I've asked for quotes from several local companies for complete removal (roots and all so I could replace with a mixed hedge for wildlife) but not one has got back to me after 2 weeks, so it looks like I'm going to have to tackle it myself.  The least difficult thing to do would be to cut it back hard with my chainsaw and hope for regrowth so I could keep it at a managable 1m high.

I don't have a car so ripping it out with a towbar/ropes is not an option and it will certainly have to be done over a number of weeks as I know from experience that it will take several hours to shred just a metre wide chunk with the awkward branching way privet grows.  What I don't know is:  Can/should I take it back almost to the ground or would it be better to leave longer stumps, say 0.5m?  How likely is it to regrow from such a severe hacking?



Posted: 19/09/2015 at 12:14

Lou, just google "bulk bark chips" and add your location or nearest town/city.

Replace plum?

Posted: 19/09/2015 at 00:17

Consider replacing with a Japanese plum on a semi-dwarfing rootstock.  I have 'Lizzie' on St. Julian A rootstock and it's a wonderful tree which is literally covered in blossom very early in the season, crops heavily and earlier than standard plums and the fruit has a fantastic flavour.  Japanese plums are grown everywhere else in the world but rarely in the UK for some bizarre reason!

Grafting apples

Posted: 18/09/2015 at 20:37

Look up "bud grafting" (aka "chip budding") roxy2.  You need very little material from the donor trees and will not cause much damage to the host tree if grafted buds fail to take.  As young fruit trees are so cheap nowadays it's a risk worth taking and I'm very, very much for people trying these things themselves.  It's by far the best way to learn.

Discussions started by BobTheGardener

Renovate or remove privet hedge?

Replace or cut back hard? 
Replies: 19    Views: 648
Last Post: 20/09/2015 at 13:33


No real rain here for weeks 
Replies: 11    Views: 327
Last Post: 07/06/2015 at 18:41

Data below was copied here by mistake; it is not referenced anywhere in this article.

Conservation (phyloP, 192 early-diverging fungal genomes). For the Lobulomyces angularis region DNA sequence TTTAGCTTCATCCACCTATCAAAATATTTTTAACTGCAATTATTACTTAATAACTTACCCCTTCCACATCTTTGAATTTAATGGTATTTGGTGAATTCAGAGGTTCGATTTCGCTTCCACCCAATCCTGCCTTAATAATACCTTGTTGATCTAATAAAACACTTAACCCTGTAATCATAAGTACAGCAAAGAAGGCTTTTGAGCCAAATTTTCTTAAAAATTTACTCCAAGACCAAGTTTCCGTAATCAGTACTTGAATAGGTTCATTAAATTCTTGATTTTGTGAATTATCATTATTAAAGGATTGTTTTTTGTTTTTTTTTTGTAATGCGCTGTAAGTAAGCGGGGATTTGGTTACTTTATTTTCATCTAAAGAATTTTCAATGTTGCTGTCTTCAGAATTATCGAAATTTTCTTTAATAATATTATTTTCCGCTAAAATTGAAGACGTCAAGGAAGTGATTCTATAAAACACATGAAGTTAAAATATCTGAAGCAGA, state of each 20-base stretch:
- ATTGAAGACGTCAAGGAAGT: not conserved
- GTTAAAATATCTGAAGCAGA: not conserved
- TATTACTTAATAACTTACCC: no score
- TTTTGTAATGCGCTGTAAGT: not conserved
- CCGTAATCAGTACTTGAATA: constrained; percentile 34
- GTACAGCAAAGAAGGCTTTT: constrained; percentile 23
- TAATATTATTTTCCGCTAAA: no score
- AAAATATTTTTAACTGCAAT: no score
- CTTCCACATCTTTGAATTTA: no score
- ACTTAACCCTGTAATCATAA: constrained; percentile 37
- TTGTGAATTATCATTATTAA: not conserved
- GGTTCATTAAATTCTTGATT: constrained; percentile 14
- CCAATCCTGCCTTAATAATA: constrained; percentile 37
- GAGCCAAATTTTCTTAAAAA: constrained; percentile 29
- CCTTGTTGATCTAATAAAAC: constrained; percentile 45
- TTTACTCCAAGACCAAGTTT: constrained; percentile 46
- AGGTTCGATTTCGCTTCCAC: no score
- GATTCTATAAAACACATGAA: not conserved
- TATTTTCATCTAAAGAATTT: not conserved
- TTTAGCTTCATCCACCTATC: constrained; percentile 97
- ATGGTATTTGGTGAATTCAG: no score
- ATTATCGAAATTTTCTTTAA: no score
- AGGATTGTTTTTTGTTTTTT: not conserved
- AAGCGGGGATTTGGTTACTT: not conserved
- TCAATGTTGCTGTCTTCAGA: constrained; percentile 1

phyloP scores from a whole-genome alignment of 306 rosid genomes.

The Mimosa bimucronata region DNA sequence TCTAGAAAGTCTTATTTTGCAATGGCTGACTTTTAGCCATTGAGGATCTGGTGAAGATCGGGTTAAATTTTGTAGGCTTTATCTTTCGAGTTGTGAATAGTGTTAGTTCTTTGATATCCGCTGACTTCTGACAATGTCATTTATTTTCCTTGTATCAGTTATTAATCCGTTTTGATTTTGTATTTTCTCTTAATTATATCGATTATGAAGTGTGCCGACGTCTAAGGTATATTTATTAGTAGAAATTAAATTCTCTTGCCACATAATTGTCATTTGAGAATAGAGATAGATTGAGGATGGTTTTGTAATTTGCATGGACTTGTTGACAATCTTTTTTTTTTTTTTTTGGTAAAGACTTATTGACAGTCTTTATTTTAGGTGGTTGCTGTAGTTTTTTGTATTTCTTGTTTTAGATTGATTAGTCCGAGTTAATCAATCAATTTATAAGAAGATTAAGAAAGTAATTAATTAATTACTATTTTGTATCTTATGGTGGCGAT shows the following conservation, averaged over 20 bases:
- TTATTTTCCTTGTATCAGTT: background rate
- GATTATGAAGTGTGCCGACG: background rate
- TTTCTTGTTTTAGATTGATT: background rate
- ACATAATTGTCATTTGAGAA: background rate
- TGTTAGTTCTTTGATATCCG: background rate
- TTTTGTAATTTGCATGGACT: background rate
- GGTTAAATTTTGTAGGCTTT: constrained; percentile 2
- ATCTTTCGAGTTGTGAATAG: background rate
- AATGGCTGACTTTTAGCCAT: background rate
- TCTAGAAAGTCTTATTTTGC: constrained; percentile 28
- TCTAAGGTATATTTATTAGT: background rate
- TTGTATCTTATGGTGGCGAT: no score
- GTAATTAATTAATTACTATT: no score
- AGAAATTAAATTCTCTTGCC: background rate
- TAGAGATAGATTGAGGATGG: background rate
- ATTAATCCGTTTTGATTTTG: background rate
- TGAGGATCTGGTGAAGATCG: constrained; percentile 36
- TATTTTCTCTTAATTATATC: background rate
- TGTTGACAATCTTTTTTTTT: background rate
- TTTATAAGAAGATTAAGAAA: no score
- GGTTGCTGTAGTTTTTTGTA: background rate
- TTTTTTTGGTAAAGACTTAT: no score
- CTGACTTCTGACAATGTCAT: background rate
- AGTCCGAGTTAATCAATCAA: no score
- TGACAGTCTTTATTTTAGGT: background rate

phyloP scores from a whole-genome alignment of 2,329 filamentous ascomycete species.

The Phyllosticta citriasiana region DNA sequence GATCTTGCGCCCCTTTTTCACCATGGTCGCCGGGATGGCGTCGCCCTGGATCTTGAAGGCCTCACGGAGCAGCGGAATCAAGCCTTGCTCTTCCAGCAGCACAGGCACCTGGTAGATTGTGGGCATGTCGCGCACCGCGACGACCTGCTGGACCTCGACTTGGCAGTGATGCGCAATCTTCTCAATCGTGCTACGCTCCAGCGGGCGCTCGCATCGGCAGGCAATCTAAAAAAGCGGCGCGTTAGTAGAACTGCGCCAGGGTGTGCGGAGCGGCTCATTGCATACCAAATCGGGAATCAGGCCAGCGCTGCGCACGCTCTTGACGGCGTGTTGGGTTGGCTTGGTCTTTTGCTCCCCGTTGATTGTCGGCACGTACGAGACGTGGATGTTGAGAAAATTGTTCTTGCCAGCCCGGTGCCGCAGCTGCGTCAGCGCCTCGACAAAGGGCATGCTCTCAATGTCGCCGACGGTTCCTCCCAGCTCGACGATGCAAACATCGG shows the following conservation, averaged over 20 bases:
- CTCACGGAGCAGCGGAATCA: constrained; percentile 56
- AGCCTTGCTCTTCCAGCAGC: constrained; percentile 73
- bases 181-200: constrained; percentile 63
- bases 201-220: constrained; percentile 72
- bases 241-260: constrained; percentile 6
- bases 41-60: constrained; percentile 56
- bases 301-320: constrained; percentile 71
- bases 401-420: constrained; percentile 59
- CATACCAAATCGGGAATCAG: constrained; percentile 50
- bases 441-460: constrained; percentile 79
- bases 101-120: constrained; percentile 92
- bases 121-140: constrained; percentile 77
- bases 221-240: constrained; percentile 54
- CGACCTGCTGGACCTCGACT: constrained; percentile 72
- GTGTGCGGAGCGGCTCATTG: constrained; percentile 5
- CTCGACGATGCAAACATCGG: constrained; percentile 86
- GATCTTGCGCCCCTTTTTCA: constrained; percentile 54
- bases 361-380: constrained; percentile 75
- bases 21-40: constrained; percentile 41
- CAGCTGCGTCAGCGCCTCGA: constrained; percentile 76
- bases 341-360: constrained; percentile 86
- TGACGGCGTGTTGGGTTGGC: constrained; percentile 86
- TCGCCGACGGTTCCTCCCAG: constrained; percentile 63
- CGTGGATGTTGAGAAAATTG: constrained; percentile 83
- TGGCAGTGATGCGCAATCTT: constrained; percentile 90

Little Red Devils (Lily beetles)

They're about now! 
Replies: 1    Views: 367
Last Post: 06/04/2015 at 17:03

Christmas has come early

New trees 
Replies: 9    Views: 962
Last Post: 19/12/2014 at 16:52

Anyone for squirrel crumble?

Thieving rodents 
Replies: 12    Views: 747
Last Post: 27/11/2014 at 21:12

Plant ID quizzes

Have fun identifying plants! 
Replies: 16    Views: 705
Last Post: 14/09/2014 at 13:17

Watering dried-out pots

Tip to help to stop water running straight through 
Replies: 13    Views: 664
Last Post: 28/07/2014 at 12:28

Blackfly - ladybirds to the rescue!

Broad bean tip blackfly infestation 
Replies: 2    Views: 530
Last Post: 13/07/2014 at 18:04

Bob's guide to picking soft fruit

Only fto be read by your household's main gardener! 
Replies: 3    Views: 456
Last Post: 05/07/2014 at 18:52

Lovely surprise

I went down the garden in the gloom.. 
Replies: 15    Views: 788
Last Post: 18/06/2014 at 14:32

Dragonfly/Darter/Mayfly ID?

Flew into the polytunnel for a while 
Replies: 6    Views: 697
Last Post: 01/06/2014 at 21:44

A week of rain = jungle garden!

It's been too wet to really do anything outside.. 
Replies: 16    Views: 1179
Last Post: 01/06/2014 at 17:42

Deep Down & Dirty: The Science of soil

Replies: 4    Views: 835
Last Post: 24/04/2014 at 11:30

Check your delphiniums for caterpillars

Look for distorted and damaged leaves near the tips 
Replies: 10    Views: 1295
Last Post: 22/04/2014 at 10:58

Seed grown Wisteria finally in flower - Hooray!

Planted many years ago 
Replies: 3    Views: 508
Last Post: 15/04/2014 at 12:39
1 to 15 of 29 threads